On July 22, 2004 in Japan, Nintendo and Intelligent Systems released a follow-up to the cult hit N64 game Paper Mario. The game, titled Paper Mario: The Thousand-Year Door in the West, would take the concept established by its predecessor — a 2.5D RPG with a paper aesthetic — and expand on it, utilizing new mechanics and more content thanks to the GameCube’s technical prowess. Despite not being quite as well received critically as the first game, it was still a hit, earning top billing among many fans of the franchise.
I remember first playing Paper Mario: The Thousand-Year Door at my cousin’s house. I’d briefly played the original, but this was a full-out experience for me. I didn’t get all that far; I think I only managed to beat the second boss, but what I played satisfied me immensely. Not only was this an RPG that I could actually pick up and play, something I couldn’t say for many other RPGs at the time, but its paper gimmick made me gleeful all the while. It was tapping into my inner child, something my 14-year-old self wasn’t expecting. It was merely a shame that I didn’t progress further until a year or so later, when I rented the game from my then-local Blockbuster.
What’s made Paper Mario: The Thousand-Year Door endure, at least in my mind, is that it keeps its premise creative without overthinking it. Later sequels would eventually fall victim to that trap, but for now it was about as expansive an RPG that a game titled “Paper Mario” could be. If you wanted to turn into a paper airplane and fly around, you could do that. If you wanted to turn into a boat, you could do that too. Even basic gimmicks like turning sideways or curling up and rolling around, both ideas I wouldn’t have thought of on my own, are accounted for with Mario, and they’re a lot of fun.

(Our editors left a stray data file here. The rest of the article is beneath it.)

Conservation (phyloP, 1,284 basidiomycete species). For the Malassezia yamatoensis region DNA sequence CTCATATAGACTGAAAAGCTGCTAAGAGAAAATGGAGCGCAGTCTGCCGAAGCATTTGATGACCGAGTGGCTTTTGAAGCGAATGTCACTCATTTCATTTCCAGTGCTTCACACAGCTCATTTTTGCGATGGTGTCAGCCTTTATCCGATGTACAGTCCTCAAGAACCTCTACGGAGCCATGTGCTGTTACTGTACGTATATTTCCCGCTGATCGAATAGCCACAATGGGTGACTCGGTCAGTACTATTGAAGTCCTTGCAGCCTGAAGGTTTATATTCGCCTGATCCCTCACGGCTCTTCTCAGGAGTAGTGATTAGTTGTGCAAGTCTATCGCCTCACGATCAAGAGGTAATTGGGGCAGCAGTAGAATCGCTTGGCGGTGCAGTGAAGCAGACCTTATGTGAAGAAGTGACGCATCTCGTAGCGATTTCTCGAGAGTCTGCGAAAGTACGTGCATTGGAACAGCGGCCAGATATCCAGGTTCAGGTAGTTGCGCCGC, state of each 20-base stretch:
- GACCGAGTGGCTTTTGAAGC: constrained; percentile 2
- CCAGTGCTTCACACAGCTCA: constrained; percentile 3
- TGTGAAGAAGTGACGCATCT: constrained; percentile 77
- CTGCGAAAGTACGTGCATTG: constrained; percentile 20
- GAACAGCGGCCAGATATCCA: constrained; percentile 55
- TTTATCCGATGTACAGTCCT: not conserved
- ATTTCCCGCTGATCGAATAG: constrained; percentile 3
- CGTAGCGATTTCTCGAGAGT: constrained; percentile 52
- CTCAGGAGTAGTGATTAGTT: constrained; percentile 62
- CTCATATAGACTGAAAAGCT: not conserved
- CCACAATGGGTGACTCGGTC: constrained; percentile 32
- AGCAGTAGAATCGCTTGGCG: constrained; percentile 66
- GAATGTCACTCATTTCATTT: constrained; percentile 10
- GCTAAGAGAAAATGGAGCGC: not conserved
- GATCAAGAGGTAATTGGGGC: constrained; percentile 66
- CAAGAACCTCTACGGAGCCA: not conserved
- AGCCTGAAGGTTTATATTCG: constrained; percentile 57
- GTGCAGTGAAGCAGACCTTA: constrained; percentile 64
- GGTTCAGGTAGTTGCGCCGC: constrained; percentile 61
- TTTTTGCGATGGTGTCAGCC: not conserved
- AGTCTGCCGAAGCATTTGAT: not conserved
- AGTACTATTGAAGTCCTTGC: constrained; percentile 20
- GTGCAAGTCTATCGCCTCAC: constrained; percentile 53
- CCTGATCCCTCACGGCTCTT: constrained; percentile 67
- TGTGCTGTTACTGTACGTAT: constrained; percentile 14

The paper legacy
Of course, the game definitely had a sense of humor as well. Everything from the constant quips of the side characters, to the frequent fourth-wall breaks, to even mocking Mario’s short attention span all made the game as funny as it was fun. And given that the story itself was, pardon the pun, paper-thin, that added touch of comedy helped keep everything engaging. It also made the game’s characters memorable.
But I think the true testament to the game’s success is its fandom to this day. Future Paper Mario entries would become increasingly divisive, but this earlier entry is still pretty fondly remembered even now. It’s one of the GameCube’s most celebrated games, arguably one of its best RPGs, and is frequently caught in the crossfire with its predecessor in the debate over the best entry in the franchise. Personally, I happen to like the original slightly more, but I’d bear no grudges if someone made the case for this being the superior game.
What do you think about Paper Mario: The Thousand-Year Door? Is it a masterpiece on par with or better than its predecessor, or is it overhyped? Let us know in the comments.